Special Issue "Symmetry and Entropy"


A special issue of Entropy (ISSN 1099-4300).

Deadline for manuscript submissions: closed (31 December 2009)

Special Issue Editor

Managing Editor
Dr. Shu-Kun Lin
MDPI AG, Klybeckstrasse 64, CH-4057 Basel, Switzerland
Website: http://www.mdpi.org/lin/
E-Mail: lin@mdpi.com
Phone: +41 79 322 33 79
Interests: Gibbs paradox; entropy; symmetry; similarity; diversity; information theory; thermodynamics; process irreversibility or spontaneity; stability; nature of the chemical processes; molecular recognition; open access journals

Special Issue Information

Dear Colleagues,

The relation between symmetry and entropy is a deep one. For isolated systems that are meaningfully describable in terms of microstates and macrostates, entropy S obeys the second law of thermodynamics and never decreases as the system evolves. A macrostate of such a system possesses a natural symmetry, its invariance under permutations of the set of microstates corresponding to it. Macroevolution is generally convergent, with the same final macrostate resulting from (usually many) different initial macrostates. But microevolution is nonconvergent, where different microstates always evolve into different microstates. (Nonconvergence is related to time reversal symmetry.) With the degree of symmetry of a macrostate represented by the number of its corresponding microstates W (monotonically related to the order of the symmetry group W!), it follows from the Curie principle (or symmetry principle) that the degree of symmetry of a macrostate never decreases as the system evolves. This is the special symmetry evolution principle and it is isomorphic with the second law under interchange of S and W. These two quantities are indeed monotonically increasing functions of each other through the famous relation S = k log W. This special issue celebrates that relation.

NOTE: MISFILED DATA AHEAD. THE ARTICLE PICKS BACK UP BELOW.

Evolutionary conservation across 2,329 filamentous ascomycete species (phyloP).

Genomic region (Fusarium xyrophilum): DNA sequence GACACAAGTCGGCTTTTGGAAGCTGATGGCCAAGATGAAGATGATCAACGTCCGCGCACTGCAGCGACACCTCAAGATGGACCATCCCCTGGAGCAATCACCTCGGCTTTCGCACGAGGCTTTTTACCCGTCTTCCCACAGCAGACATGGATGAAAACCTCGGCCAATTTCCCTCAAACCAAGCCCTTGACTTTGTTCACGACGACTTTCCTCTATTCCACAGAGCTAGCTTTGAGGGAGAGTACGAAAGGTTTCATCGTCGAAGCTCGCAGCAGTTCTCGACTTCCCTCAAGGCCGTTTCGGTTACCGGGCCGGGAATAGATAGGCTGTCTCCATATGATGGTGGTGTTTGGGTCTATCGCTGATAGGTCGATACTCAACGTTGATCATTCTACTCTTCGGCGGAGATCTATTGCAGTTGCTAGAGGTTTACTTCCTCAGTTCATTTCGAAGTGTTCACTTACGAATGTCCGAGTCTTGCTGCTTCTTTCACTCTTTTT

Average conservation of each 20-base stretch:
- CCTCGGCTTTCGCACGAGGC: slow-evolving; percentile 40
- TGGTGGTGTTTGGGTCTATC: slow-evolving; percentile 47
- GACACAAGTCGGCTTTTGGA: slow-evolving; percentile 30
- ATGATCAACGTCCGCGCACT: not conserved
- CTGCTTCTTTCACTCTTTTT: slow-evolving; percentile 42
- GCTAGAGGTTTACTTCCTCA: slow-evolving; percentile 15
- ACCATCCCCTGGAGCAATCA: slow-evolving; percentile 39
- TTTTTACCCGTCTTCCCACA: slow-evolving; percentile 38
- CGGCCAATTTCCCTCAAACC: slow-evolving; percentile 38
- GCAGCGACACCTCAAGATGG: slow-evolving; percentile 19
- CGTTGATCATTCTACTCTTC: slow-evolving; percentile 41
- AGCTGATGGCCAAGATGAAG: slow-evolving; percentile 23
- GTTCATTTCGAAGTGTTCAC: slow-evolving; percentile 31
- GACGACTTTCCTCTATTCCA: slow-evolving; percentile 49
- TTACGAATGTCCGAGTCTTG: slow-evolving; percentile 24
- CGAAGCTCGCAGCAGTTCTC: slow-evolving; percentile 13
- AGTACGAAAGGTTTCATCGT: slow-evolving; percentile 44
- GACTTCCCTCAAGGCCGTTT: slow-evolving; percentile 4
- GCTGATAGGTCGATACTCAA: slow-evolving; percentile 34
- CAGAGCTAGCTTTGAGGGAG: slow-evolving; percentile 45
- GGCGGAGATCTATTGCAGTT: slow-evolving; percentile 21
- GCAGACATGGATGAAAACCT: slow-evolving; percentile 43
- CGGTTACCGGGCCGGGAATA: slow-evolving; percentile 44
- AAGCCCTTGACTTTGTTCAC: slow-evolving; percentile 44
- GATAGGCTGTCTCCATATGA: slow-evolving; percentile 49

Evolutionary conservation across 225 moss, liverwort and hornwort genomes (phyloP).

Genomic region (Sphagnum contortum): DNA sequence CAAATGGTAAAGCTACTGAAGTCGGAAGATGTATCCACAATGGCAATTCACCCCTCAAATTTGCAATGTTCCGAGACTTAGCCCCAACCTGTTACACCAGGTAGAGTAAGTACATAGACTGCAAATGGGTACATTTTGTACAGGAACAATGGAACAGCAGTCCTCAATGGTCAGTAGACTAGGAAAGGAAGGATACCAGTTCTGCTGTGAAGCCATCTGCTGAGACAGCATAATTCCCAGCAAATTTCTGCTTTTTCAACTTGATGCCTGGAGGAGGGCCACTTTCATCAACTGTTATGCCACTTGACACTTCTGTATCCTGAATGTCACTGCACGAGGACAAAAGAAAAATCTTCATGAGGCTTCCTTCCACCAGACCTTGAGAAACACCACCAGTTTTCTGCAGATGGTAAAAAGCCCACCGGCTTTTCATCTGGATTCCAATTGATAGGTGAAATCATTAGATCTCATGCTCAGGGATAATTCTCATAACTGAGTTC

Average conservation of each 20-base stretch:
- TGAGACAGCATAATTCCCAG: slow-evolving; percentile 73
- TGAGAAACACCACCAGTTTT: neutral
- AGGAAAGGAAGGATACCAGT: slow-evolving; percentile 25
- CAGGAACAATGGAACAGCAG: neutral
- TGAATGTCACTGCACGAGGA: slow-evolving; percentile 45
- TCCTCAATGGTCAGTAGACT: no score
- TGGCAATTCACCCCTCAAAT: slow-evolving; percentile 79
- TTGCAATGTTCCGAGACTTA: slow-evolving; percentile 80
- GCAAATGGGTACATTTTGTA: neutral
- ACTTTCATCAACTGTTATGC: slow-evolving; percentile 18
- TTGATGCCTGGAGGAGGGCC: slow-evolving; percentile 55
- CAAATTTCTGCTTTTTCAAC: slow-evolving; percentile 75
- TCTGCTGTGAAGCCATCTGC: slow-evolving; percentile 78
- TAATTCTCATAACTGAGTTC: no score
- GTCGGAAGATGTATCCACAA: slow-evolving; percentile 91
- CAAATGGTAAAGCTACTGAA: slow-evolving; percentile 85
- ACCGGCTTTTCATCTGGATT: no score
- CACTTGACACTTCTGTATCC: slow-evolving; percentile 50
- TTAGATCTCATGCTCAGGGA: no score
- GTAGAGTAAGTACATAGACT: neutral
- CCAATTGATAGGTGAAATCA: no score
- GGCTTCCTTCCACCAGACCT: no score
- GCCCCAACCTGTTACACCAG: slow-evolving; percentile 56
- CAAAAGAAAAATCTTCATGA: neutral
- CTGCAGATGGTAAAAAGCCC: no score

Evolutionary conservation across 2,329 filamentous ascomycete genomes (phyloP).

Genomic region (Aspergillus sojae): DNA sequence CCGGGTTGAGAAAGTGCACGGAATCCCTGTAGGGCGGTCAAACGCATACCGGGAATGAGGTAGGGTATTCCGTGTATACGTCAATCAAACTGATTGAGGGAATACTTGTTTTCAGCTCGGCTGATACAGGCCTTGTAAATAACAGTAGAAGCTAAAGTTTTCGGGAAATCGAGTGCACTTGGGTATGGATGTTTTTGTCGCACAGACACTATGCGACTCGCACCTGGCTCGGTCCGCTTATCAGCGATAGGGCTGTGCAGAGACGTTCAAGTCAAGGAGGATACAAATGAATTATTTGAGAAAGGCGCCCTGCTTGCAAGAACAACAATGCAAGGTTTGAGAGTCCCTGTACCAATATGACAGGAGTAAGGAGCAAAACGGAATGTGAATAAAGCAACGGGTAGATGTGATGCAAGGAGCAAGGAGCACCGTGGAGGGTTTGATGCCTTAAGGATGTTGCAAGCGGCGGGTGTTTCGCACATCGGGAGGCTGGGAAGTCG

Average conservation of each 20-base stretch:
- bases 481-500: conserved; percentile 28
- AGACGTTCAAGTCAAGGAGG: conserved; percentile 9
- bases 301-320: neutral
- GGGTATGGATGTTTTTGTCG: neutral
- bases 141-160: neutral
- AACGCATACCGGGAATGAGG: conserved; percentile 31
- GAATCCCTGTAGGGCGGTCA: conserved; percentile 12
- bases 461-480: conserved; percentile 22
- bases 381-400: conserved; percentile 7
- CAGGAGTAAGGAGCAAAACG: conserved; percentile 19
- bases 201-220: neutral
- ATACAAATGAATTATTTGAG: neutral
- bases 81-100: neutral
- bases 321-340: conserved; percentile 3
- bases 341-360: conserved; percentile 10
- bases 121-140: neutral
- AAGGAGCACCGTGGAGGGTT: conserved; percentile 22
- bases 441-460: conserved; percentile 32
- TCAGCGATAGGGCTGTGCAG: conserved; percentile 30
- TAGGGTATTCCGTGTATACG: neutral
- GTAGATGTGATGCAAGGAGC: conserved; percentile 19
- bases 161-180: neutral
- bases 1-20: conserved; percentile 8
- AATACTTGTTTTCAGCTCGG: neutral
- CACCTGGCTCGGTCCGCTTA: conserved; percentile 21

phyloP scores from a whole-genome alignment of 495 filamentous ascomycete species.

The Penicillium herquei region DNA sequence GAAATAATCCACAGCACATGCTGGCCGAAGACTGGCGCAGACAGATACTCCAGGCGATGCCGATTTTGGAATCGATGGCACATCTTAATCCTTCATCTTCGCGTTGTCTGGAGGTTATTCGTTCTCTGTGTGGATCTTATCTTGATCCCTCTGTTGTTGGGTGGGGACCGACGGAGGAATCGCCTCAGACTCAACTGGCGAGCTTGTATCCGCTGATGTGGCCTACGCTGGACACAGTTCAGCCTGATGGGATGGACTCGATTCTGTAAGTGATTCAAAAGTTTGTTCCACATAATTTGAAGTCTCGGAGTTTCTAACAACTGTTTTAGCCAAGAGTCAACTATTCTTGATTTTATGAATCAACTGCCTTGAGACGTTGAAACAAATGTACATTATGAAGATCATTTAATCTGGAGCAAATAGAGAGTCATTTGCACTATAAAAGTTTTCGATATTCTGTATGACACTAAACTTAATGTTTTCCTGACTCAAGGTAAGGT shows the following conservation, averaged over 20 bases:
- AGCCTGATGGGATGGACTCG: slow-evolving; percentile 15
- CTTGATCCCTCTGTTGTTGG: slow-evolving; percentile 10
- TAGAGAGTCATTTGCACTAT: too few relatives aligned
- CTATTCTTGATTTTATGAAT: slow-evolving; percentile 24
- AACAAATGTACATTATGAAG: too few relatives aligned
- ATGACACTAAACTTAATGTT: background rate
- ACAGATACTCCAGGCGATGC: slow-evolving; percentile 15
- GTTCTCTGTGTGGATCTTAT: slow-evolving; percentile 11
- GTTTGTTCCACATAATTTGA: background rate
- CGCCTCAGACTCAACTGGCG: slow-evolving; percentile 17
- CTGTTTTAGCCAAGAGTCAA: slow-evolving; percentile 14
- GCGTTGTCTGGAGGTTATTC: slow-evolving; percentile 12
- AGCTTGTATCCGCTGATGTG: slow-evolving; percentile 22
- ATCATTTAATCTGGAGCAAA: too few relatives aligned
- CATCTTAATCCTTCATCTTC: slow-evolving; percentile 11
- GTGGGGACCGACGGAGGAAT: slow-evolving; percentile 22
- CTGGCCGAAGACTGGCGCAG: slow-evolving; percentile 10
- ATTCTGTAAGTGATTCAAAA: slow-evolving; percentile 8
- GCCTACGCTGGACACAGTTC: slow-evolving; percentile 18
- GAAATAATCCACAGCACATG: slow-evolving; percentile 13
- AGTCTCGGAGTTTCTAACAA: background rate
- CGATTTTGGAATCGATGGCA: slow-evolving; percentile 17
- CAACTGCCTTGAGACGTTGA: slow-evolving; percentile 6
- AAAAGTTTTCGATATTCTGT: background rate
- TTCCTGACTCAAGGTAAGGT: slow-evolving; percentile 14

Dr. Shu-Kun Lin
Managing Editor


  • Curie-Rosen symmetry principle (or Curie symmetry principle, or symmetry principle)
  • causality
  • symmetry evolution
  • continuous symmetry
  • similarity
  • indistinguishanbility
  • chirality
  • asymmetry

Related Special Issue

Published Papers (5 papers)

by  and
Entropy 2009, 11(2), 238-248; doi:10.3390/e11020238
Received: 30 December 2008; Accepted: 20 April 2009 / Published: 21 April 2009
Show/Hide Abstract | PDF Full-text (181 KB)

by , ,  and
Entropy 2008, 10(4), 507-555; doi:10.3390/e10040507
Received: 5 October 2008; Accepted: 13 October 2008 / Published: 17 October 2008
Show/Hide Abstract | Cited by 37 | PDF Full-text (544 KB)

Entropy 2008, 10(2), 55-57; doi:10.3390/entropy-e10020055
Received: 14 April 2008; Published: 16 June 2008
Show/Hide Abstract | PDF Full-text (27 KB)

Entropy 2008, 10(1), 6-14; doi:10.3390/entropy-e10010006
Received: 28 February 2008; in revised form: 16 March 2008 / Accepted: 19 March 2008 / Published: 20 March 2008
Show/Hide Abstract | Cited by 4 | PDF Full-text (183 KB)

Entropy 2005, 7(4), 308-313; doi:10.3390/e7040308
Received: 13 December 2005; Accepted: 14 December 2005 / Published: 15 December 2005
Show/Hide Abstract | Cited by 2 | PDF Full-text (47 KB)

Last update: 7 August 2014

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